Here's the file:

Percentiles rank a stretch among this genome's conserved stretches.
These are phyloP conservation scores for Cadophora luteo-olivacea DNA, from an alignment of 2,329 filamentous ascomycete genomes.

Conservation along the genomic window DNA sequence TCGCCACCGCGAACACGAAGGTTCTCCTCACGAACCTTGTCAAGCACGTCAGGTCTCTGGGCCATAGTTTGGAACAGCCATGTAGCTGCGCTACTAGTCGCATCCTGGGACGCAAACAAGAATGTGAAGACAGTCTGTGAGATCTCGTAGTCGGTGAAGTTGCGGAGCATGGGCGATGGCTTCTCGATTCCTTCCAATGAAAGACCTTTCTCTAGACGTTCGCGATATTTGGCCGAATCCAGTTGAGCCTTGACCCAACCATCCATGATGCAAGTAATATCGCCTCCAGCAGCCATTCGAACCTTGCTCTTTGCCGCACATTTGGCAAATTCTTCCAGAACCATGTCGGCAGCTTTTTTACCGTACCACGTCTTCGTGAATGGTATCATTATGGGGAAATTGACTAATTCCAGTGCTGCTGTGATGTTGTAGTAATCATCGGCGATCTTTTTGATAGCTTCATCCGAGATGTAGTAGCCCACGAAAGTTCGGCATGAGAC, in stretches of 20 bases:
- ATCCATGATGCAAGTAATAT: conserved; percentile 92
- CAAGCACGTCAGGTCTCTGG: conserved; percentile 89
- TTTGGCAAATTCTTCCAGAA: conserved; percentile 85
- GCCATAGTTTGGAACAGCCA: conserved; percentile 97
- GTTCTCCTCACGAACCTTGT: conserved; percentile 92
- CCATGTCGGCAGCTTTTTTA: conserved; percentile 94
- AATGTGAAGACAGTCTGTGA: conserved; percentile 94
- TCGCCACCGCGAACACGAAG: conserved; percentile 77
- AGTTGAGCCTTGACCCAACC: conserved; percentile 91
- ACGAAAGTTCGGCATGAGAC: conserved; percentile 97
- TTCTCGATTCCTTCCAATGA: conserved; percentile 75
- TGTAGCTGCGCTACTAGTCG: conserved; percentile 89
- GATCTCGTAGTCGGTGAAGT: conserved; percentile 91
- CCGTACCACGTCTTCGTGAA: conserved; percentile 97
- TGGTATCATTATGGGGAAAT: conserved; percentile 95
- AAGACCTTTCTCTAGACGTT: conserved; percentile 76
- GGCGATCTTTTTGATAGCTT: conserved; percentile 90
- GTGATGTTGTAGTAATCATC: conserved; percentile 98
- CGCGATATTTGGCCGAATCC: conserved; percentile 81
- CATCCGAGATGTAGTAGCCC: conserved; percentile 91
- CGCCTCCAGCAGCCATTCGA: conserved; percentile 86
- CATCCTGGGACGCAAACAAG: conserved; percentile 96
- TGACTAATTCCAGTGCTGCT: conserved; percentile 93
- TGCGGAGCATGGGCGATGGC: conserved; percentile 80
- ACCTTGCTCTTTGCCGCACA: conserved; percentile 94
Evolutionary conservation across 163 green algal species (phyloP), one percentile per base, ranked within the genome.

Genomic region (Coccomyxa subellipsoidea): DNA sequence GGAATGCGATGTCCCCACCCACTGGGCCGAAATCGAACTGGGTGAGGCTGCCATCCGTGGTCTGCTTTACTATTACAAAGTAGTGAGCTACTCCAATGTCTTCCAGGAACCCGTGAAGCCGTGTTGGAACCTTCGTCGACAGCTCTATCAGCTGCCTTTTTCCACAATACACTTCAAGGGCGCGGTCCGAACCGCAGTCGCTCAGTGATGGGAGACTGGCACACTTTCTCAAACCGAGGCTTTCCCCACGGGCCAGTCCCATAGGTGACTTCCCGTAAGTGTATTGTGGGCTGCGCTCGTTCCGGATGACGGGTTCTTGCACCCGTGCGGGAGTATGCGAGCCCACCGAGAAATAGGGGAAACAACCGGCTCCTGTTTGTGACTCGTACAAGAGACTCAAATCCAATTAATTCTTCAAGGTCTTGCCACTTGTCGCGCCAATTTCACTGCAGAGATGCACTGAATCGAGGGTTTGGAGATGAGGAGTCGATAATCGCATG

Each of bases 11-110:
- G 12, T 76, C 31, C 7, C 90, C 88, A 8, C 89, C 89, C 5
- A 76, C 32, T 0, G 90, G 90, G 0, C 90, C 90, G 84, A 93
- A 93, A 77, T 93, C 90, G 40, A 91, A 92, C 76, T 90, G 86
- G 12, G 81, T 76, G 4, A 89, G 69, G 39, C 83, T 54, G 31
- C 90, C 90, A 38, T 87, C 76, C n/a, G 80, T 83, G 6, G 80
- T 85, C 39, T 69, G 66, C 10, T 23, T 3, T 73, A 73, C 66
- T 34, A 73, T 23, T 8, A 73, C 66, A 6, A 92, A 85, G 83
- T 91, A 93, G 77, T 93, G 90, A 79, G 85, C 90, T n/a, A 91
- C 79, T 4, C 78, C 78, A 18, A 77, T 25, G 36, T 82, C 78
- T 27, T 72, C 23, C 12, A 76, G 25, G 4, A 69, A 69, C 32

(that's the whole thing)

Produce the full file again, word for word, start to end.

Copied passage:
Percentiles rank a stretch among this genome's conserved stretches.
These are phyloP conservation scores for Cadophora luteo-olivacea DNA, from an alignment of 2,329 filamentous ascomycete genomes.

Conservation along the genomic window DNA sequence TCGCCACCGCGAACACGAAGGTTCTCCTCACGAACCTTGTCAAGCACGTCAGGTCTCTGGGCCATAGTTTGGAACAGCCATGTAGCTGCGCTACTAGTCGCATCCTGGGACGCAAACAAGAATGTGAAGACAGTCTGTGAGATCTCGTAGTCGGTGAAGTTGCGGAGCATGGGCGATGGCTTCTCGATTCCTTCCAATGAAAGACCTTTCTCTAGACGTTCGCGATATTTGGCCGAATCCAGTTGAGCCTTGACCCAACCATCCATGATGCAAGTAATATCGCCTCCAGCAGCCATTCGAACCTTGCTCTTTGCCGCACATTTGGCAAATTCTTCCAGAACCATGTCGGCAGCTTTTTTACCGTACCACGTCTTCGTGAATGGTATCATTATGGGGAAATTGACTAATTCCAGTGCTGCTGTGATGTTGTAGTAATCATCGGCGATCTTTTTGATAGCTTCATCCGAGATGTAGTAGCCCACGAAAGTTCGGCATGAGAC, in stretches of 20 bases:
- ATCCATGATGCAAGTAATAT: conserved; percentile 92
- CAAGCACGTCAGGTCTCTGG: conserved; percentile 89
- TTTGGCAAATTCTTCCAGAA: conserved; percentile 85
- GCCATAGTTTGGAACAGCCA: conserved; percentile 97
- GTTCTCCTCACGAACCTTGT: conserved; percentile 92
- CCATGTCGGCAGCTTTTTTA: conserved; percentile 94
- AATGTGAAGACAGTCTGTGA: conserved; percentile 94
- TCGCCACCGCGAACACGAAG: conserved; percentile 77
- AGTTGAGCCTTGACCCAACC: conserved; percentile 91
- ACGAAAGTTCGGCATGAGAC: conserved; percentile 97
- TTCTCGATTCCTTCCAATGA: conserved; percentile 75
- TGTAGCTGCGCTACTAGTCG: conserved; percentile 89
- GATCTCGTAGTCGGTGAAGT: conserved; percentile 91
- CCGTACCACGTCTTCGTGAA: conserved; percentile 97
- TGGTATCATTATGGGGAAAT: conserved; percentile 95
- AAGACCTTTCTCTAGACGTT: conserved; percentile 76
- GGCGATCTTTTTGATAGCTT: conserved; percentile 90
- GTGATGTTGTAGTAATCATC: conserved; percentile 98
- CGCGATATTTGGCCGAATCC: conserved; percentile 81
- CATCCGAGATGTAGTAGCCC: conserved; percentile 91
- CGCCTCCAGCAGCCATTCGA: conserved; percentile 86
- CATCCTGGGACGCAAACAAG: conserved; percentile 96
- TGACTAATTCCAGTGCTGCT: conserved; percentile 93
- TGCGGAGCATGGGCGATGGC: conserved; percentile 80
- ACCTTGCTCTTTGCCGCACA: conserved; percentile 94
Evolutionary conservation across 163 green algal species (phyloP), one percentile per base, ranked within the genome.

Genomic region (Coccomyxa subellipsoidea): DNA sequence GGAATGCGATGTCCCCACCCACTGGGCCGAAATCGAACTGGGTGAGGCTGCCATCCGTGGTCTGCTTTACTATTACAAAGTAGTGAGCTACTCCAATGTCTTCCAGGAACCCGTGAAGCCGTGTTGGAACCTTCGTCGACAGCTCTATCAGCTGCCTTTTTCCACAATACACTTCAAGGGCGCGGTCCGAACCGCAGTCGCTCAGTGATGGGAGACTGGCACACTTTCTCAAACCGAGGCTTTCCCCACGGGCCAGTCCCATAGGTGACTTCCCGTAAGTGTATTGTGGGCTGCGCTCGTTCCGGATGACGGGTTCTTGCACCCGTGCGGGAGTATGCGAGCCCACCGAGAAATAGGGGAAACAACCGGCTCCTGTTTGTGACTCGTACAAGAGACTCAAATCCAATTAATTCTTCAAGGTCTTGCCACTTGTCGCGCCAATTTCACTGCAGAGATGCACTGAATCGAGGGTTTGGAGATGAGGAGTCGATAATCGCATG

Each of bases 11-110:
- G 12, T 76, C 31, C 7, C 90, C 88, A 8, C 89, C 89, C 5
- A 76, C 32, T 0, G 90, G 90, G 0, C 90, C 90, G 84, A 93
- A 93, A 77, T 93, C 90, G 40, A 91, A 92, C 76, T 90, G 86
- G 12, G 81, T 76, G 4, A 89, G 69, G 39, C 83, T 54, G 31
- C 90, C 90, A 38, T 87, C 76, C n/a, G 80, T 83, G 6, G 80
- T 85, C 39, T 69, G 66, C 10, T 23, T 3, T 73, A 73, C 66
- T 34, A 73, T 23, T 8, A 73, C 66, A 6, A 92, A 85, G 83
- T 91, A 93, G 77, T 93, G 90, A 79, G 85, C 90, T n/a, A 91
- C 79, T 4, C 78, C 78, A 18, A 77, T 25, G 36, T 82, C 78
- T 27, T 72, C 23, C 12, A 76, G 25, G 4, A 69, A 69, C 32